5 Information Cynicism

Skepticism vs. Cynicism

“While skepticism is healthy, cynicism—real cynicism—is toxic” (“Astroturfing: Last Week Tonight with John Oliver”).

As defined by the Oxford English Dictionary:

  • Skeptical: Not easily convinced; having doubts or reservations
  • Cynical: Believing that people are motivated purely by self-interest; distrustful of human sincerity or integrity

When it comes to information you encounter in your personal, professional, or academic research, a skeptical approach can be productive. For example, information skeptics might take a moment to fact-check, verify, or investigate a source before using or sharing it.

However, when skepticism turns to cynicism and deep distrust, research can become unproductive. Information cynics may feel powerless to identify reliable and useful sources. That is, while learning to question everything, they have begun to believe nothing—even highly-credible sources of information.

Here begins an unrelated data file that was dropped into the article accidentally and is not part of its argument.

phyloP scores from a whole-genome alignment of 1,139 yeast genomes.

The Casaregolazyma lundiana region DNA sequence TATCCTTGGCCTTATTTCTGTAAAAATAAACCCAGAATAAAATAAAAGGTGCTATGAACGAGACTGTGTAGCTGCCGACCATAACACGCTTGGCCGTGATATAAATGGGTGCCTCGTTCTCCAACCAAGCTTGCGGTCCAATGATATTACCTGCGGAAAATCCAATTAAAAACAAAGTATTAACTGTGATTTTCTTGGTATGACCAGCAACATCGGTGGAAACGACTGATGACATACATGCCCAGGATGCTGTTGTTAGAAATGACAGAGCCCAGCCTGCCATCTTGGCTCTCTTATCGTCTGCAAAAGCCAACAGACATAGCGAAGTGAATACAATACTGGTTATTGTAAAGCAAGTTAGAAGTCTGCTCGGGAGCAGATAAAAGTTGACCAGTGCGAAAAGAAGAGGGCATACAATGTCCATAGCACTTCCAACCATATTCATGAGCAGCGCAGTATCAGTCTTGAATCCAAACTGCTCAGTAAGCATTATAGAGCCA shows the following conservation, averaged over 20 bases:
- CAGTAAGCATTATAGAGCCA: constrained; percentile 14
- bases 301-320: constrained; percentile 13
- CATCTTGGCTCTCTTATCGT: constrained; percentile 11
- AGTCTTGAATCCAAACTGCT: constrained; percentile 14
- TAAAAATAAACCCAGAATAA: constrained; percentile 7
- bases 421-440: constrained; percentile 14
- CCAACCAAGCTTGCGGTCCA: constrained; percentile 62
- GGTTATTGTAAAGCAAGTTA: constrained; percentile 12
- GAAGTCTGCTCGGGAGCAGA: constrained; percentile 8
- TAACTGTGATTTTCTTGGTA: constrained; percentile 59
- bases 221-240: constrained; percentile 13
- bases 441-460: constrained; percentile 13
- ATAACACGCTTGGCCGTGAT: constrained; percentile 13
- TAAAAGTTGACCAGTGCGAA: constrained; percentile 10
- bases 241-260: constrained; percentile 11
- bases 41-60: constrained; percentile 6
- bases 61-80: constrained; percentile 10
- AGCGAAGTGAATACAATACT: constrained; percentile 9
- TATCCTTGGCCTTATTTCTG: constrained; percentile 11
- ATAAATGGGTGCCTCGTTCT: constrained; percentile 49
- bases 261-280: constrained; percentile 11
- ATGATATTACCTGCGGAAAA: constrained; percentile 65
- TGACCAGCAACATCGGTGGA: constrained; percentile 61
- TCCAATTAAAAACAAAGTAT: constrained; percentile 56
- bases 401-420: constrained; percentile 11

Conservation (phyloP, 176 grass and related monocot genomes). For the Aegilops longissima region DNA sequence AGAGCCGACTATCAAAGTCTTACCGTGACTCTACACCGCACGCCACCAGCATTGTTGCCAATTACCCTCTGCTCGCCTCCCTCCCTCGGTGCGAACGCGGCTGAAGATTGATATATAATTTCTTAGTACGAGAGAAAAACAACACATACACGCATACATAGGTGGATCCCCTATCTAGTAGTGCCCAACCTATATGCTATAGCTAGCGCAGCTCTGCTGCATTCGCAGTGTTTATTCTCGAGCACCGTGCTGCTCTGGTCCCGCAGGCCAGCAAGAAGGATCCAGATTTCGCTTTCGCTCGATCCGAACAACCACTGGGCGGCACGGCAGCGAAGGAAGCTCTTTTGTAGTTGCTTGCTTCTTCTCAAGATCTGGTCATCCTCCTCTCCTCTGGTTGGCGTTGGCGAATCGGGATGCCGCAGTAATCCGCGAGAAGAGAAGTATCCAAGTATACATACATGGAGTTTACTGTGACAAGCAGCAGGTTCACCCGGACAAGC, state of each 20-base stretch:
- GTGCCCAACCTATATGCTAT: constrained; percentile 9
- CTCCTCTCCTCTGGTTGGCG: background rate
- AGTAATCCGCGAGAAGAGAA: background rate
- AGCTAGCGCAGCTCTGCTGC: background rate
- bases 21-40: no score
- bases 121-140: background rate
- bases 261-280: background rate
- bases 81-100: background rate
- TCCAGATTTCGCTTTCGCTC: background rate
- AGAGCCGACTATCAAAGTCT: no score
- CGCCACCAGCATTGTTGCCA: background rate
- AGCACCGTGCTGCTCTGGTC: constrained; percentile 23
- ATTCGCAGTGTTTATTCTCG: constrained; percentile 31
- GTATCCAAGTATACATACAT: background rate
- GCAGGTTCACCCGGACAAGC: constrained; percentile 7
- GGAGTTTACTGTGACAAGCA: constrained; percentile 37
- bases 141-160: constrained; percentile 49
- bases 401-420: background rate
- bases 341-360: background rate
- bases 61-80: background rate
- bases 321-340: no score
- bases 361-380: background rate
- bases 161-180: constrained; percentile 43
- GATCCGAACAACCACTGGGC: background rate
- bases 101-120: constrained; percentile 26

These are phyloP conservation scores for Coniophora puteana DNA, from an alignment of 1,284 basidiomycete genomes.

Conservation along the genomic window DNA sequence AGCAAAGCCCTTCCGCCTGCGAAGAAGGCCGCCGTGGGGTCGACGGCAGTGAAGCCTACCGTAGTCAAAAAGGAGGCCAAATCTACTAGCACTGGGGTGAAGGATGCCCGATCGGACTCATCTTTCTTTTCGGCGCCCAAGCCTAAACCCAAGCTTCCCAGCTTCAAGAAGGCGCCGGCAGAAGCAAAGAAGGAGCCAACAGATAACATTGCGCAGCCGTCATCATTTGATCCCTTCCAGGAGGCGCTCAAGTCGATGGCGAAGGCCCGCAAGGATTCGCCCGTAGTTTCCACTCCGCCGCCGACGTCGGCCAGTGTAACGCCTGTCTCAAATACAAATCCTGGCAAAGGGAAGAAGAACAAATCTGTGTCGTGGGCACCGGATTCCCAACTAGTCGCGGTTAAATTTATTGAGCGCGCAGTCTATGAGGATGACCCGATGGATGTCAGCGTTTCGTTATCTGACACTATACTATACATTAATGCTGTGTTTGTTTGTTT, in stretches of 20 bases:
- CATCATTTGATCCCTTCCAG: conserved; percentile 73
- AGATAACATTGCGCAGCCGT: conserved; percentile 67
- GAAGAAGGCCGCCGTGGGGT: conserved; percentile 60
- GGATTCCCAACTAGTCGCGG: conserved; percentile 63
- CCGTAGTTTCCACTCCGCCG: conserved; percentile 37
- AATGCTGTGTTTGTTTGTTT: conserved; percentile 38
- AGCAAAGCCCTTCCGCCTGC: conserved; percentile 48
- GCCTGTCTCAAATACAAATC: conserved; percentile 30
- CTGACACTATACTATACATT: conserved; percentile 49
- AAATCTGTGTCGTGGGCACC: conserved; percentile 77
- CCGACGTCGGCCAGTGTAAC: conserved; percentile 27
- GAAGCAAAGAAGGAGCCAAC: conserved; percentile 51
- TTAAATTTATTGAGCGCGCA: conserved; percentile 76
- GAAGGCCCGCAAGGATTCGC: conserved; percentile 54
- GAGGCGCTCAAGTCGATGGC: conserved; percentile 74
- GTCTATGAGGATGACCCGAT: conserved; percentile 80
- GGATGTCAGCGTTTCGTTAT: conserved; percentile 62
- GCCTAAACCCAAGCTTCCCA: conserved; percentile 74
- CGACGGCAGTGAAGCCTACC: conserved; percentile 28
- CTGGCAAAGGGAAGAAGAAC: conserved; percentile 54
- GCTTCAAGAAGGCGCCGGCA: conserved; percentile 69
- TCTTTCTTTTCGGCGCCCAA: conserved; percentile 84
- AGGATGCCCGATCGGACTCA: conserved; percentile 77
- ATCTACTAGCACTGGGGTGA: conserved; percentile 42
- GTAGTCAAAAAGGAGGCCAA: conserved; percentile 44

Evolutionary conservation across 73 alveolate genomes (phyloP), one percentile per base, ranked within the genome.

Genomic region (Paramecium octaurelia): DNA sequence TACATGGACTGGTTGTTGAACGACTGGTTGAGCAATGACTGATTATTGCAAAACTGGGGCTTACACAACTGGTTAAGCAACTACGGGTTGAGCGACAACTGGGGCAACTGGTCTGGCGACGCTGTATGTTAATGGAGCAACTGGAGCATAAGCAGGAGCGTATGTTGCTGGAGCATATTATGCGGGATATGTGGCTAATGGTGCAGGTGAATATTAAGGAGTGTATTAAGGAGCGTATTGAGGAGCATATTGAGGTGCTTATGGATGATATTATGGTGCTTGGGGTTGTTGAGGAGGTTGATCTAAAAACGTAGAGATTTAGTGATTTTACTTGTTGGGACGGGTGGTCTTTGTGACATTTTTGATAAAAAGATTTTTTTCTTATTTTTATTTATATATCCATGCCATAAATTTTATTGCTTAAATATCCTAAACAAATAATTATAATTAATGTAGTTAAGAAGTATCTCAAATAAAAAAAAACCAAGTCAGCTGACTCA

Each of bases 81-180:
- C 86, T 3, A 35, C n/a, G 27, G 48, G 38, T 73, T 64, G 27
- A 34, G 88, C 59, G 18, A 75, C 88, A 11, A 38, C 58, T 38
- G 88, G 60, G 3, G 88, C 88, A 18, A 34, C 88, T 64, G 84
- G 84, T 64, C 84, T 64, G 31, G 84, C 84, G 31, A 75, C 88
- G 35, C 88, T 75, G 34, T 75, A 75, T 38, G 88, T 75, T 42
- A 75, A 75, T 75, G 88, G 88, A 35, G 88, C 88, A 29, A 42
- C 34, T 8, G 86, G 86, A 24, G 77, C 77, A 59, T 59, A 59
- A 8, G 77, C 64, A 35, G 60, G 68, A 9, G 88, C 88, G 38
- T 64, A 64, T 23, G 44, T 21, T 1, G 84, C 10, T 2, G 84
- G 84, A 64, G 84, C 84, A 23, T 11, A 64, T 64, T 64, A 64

“Without feeling empowered to sort fiction on the web, a lot of students are merely cynical and believe they can’t trust anything” (Caulfield, qtd. in Young; emphasis added).


Concept Review Exercise: Skeptical vs. Cynical

Sources

This section includes material from the source book, Introduction to College Research, as well as the following:

“Astroturfing: Last Week Tonight with John Oliver.” YouTube, uploaded by LastWeekTonight, 12 Aug. 2018.

Cynical.” Lexico, Oxford.

Photo by Braden Jarvis on Unsplash.

Skeptical.” Lexico, Oxford.

Young, Jeffrey R. “Can a New Approach to Information Literacy Reduce Digital Polarization?” EdSurge, 22 Mar. 2018.

Original material by book author Calantha Tillotson.

License

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The Insiders: Information Literacy for Okies Everywhere by Adam Brennan; Jamie Holmes; Calantha Tillotson; and Sarah Burkhead Whittle is licensed under a Creative Commons Attribution-NonCommercial-ShareAlike 4.0 International License, except where otherwise noted.

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